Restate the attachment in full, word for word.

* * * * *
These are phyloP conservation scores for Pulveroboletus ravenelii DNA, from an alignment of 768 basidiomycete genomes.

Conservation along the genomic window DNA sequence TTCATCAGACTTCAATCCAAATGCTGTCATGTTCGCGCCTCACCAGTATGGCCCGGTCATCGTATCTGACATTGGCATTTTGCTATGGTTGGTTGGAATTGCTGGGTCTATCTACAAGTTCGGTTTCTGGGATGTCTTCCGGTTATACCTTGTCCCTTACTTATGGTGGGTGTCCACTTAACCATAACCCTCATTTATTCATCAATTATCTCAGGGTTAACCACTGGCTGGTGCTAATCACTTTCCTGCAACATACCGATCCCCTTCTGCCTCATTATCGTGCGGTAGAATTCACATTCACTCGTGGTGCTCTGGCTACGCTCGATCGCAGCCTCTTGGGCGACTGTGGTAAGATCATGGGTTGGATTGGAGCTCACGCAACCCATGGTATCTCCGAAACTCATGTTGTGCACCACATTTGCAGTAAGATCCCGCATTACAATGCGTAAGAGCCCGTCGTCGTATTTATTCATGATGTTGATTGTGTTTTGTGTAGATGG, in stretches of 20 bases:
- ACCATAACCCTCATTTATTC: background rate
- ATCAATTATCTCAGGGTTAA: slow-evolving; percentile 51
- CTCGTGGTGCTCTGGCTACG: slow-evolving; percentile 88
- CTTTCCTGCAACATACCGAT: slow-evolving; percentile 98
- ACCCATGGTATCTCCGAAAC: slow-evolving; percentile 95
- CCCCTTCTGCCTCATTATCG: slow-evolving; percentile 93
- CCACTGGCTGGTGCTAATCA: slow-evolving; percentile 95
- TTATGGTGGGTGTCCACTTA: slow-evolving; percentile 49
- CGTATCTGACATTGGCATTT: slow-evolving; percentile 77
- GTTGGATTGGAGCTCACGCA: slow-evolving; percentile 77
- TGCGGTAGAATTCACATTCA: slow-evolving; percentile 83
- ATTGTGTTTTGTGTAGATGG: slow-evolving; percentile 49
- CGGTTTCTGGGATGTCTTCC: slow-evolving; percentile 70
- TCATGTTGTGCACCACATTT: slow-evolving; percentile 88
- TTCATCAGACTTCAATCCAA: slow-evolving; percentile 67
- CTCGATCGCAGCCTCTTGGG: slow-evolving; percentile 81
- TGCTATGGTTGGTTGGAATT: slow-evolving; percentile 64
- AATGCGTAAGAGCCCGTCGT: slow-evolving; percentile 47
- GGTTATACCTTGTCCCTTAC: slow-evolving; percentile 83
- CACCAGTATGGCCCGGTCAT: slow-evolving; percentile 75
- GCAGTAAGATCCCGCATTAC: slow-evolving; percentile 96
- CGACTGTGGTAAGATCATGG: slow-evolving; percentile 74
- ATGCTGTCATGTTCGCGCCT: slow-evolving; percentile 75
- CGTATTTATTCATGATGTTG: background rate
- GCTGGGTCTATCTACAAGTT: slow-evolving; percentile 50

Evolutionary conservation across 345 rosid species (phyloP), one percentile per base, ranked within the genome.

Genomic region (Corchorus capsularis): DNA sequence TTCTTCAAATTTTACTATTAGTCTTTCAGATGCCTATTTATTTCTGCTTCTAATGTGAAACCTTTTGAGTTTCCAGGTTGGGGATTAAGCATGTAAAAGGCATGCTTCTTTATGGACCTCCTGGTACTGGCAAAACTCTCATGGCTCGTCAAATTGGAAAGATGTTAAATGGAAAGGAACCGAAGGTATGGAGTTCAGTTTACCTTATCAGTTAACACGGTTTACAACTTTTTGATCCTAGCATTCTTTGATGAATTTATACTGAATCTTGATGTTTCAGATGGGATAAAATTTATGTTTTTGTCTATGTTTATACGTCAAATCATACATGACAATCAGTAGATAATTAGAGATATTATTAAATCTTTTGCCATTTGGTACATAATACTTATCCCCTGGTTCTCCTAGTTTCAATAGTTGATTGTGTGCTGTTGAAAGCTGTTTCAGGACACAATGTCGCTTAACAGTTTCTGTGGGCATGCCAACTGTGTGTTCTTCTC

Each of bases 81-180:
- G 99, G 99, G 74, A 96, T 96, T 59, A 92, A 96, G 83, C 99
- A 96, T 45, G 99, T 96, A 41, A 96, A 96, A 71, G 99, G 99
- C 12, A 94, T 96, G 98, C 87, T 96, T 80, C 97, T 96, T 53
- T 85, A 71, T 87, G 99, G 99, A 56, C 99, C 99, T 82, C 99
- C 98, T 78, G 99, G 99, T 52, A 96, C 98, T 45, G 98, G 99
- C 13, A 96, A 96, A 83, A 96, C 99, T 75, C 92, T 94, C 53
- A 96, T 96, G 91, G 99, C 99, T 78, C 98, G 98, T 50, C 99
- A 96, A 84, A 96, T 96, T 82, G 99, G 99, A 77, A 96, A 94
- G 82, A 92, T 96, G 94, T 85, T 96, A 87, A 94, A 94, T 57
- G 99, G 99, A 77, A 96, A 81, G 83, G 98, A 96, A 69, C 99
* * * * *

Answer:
These are phyloP conservation scores for Pulveroboletus ravenelii DNA, from an alignment of 768 basidiomycete genomes.

Conservation along the genomic window DNA sequence TTCATCAGACTTCAATCCAAATGCTGTCATGTTCGCGCCTCACCAGTATGGCCCGGTCATCGTATCTGACATTGGCATTTTGCTATGGTTGGTTGGAATTGCTGGGTCTATCTACAAGTTCGGTTTCTGGGATGTCTTCCGGTTATACCTTGTCCCTTACTTATGGTGGGTGTCCACTTAACCATAACCCTCATTTATTCATCAATTATCTCAGGGTTAACCACTGGCTGGTGCTAATCACTTTCCTGCAACATACCGATCCCCTTCTGCCTCATTATCGTGCGGTAGAATTCACATTCACTCGTGGTGCTCTGGCTACGCTCGATCGCAGCCTCTTGGGCGACTGTGGTAAGATCATGGGTTGGATTGGAGCTCACGCAACCCATGGTATCTCCGAAACTCATGTTGTGCACCACATTTGCAGTAAGATCCCGCATTACAATGCGTAAGAGCCCGTCGTCGTATTTATTCATGATGTTGATTGTGTTTTGTGTAGATGG, in stretches of 20 bases:
- ACCATAACCCTCATTTATTC: background rate
- ATCAATTATCTCAGGGTTAA: slow-evolving; percentile 51
- CTCGTGGTGCTCTGGCTACG: slow-evolving; percentile 88
- CTTTCCTGCAACATACCGAT: slow-evolving; percentile 98
- ACCCATGGTATCTCCGAAAC: slow-evolving; percentile 95
- CCCCTTCTGCCTCATTATCG: slow-evolving; percentile 93
- CCACTGGCTGGTGCTAATCA: slow-evolving; percentile 95
- TTATGGTGGGTGTCCACTTA: slow-evolving; percentile 49
- CGTATCTGACATTGGCATTT: slow-evolving; percentile 77
- GTTGGATTGGAGCTCACGCA: slow-evolving; percentile 77
- TGCGGTAGAATTCACATTCA: slow-evolving; percentile 83
- ATTGTGTTTTGTGTAGATGG: slow-evolving; percentile 49
- CGGTTTCTGGGATGTCTTCC: slow-evolving; percentile 70
- TCATGTTGTGCACCACATTT: slow-evolving; percentile 88
- TTCATCAGACTTCAATCCAA: slow-evolving; percentile 67
- CTCGATCGCAGCCTCTTGGG: slow-evolving; percentile 81
- TGCTATGGTTGGTTGGAATT: slow-evolving; percentile 64
- AATGCGTAAGAGCCCGTCGT: slow-evolving; percentile 47
- GGTTATACCTTGTCCCTTAC: slow-evolving; percentile 83
- CACCAGTATGGCCCGGTCAT: slow-evolving; percentile 75
- GCAGTAAGATCCCGCATTAC: slow-evolving; percentile 96
- CGACTGTGGTAAGATCATGG: slow-evolving; percentile 74
- ATGCTGTCATGTTCGCGCCT: slow-evolving; percentile 75
- CGTATTTATTCATGATGTTG: background rate
- GCTGGGTCTATCTACAAGTT: slow-evolving; percentile 50

Evolutionary conservation across 345 rosid species (phyloP), one percentile per base, ranked within the genome.

Genomic region (Corchorus capsularis): DNA sequence TTCTTCAAATTTTACTATTAGTCTTTCAGATGCCTATTTATTTCTGCTTCTAATGTGAAACCTTTTGAGTTTCCAGGTTGGGGATTAAGCATGTAAAAGGCATGCTTCTTTATGGACCTCCTGGTACTGGCAAAACTCTCATGGCTCGTCAAATTGGAAAGATGTTAAATGGAAAGGAACCGAAGGTATGGAGTTCAGTTTACCTTATCAGTTAACACGGTTTACAACTTTTTGATCCTAGCATTCTTTGATGAATTTATACTGAATCTTGATGTTTCAGATGGGATAAAATTTATGTTTTTGTCTATGTTTATACGTCAAATCATACATGACAATCAGTAGATAATTAGAGATATTATTAAATCTTTTGCCATTTGGTACATAATACTTATCCCCTGGTTCTCCTAGTTTCAATAGTTGATTGTGTGCTGTTGAAAGCTGTTTCAGGACACAATGTCGCTTAACAGTTTCTGTGGGCATGCCAACTGTGTGTTCTTCTC

Each of bases 81-180:
- G 99, G 99, G 74, A 96, T 96, T 59, A 92, A 96, G 83, C 99
- A 96, T 45, G 99, T 96, A 41, A 96, A 96, A 71, G 99, G 99
- C 12, A 94, T 96, G 98, C 87, T 96, T 80, C 97, T 96, T 53
- T 85, A 71, T 87, G 99, G 99, A 56, C 99, C 99, T 82, C 99
- C 98, T 78, G 99, G 99, T 52, A 96, C 98, T 45, G 98, G 99
- C 13, A 96, A 96, A 83, A 96, C 99, T 75, C 92, T 94, C 53
- A 96, T 96, G 91, G 99, C 99, T 78, C 98, G 98, T 50, C 99
- A 96, A 84, A 96, T 96, T 82, G 99, G 99, A 77, A 96, A 94
- G 82, A 92, T 96, G 94, T 85, T 96, A 87, A 94, A 94, T 57
- G 99, G 99, A 77, A 96, A 81, G 83, G 98, A 96, A 69, C 99